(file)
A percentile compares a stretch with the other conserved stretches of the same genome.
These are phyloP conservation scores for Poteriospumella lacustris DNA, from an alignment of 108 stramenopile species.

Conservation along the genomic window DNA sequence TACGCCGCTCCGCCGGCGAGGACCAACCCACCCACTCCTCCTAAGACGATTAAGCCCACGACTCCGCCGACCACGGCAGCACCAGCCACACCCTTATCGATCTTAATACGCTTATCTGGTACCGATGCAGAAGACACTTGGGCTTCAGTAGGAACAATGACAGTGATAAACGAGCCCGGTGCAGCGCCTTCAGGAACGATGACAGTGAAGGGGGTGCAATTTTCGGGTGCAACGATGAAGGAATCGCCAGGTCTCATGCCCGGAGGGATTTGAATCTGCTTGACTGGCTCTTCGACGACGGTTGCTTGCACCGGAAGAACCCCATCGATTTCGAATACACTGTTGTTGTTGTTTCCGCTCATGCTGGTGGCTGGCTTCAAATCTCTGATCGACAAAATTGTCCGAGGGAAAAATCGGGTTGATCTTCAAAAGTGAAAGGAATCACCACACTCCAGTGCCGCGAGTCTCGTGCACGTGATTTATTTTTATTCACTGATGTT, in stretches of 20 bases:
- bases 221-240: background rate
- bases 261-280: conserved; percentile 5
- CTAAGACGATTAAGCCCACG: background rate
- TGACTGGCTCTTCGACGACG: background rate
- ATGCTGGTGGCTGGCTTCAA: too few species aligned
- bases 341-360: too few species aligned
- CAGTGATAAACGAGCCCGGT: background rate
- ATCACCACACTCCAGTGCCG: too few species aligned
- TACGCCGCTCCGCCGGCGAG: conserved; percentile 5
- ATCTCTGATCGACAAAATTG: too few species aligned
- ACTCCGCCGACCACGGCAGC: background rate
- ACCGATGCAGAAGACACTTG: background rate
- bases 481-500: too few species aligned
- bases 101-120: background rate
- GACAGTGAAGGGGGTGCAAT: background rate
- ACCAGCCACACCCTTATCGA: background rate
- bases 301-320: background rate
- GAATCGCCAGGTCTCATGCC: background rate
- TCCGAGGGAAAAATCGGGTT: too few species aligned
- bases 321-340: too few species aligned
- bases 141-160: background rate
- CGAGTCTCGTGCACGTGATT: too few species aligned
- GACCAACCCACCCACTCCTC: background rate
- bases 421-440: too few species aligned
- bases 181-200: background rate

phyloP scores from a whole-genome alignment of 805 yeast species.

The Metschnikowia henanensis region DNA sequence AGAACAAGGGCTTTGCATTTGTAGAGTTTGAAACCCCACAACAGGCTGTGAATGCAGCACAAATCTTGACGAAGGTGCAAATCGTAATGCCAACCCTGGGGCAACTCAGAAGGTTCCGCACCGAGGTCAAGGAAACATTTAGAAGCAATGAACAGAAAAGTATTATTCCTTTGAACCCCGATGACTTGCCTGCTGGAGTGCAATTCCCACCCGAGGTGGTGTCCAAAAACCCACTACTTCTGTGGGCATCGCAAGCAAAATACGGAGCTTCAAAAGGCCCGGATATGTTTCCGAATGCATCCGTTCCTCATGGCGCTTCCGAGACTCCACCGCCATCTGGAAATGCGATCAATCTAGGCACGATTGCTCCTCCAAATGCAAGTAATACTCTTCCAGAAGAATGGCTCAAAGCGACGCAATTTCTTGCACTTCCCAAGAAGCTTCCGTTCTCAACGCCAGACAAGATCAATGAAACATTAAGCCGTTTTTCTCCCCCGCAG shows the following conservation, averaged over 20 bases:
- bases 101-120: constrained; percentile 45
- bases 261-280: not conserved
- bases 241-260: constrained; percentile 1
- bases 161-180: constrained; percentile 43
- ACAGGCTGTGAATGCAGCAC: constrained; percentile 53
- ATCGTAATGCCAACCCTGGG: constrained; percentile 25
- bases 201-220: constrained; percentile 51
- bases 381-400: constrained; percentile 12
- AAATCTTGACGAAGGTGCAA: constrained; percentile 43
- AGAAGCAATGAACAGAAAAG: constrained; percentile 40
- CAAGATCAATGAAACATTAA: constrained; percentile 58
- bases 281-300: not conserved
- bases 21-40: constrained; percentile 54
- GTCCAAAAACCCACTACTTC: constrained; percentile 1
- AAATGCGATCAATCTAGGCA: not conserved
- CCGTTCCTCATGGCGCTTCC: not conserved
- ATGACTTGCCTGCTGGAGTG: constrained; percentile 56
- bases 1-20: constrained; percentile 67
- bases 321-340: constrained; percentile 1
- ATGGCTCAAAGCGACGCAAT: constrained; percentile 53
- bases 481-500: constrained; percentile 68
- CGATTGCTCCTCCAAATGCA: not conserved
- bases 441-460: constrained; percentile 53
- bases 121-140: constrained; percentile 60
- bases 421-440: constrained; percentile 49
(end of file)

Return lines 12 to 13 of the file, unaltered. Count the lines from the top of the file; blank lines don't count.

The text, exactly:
- TACGCCGCTCCGCCGGCGAG: conserved; percentile 5
- ATCTCTGATCGACAAAATTG: too few species aligned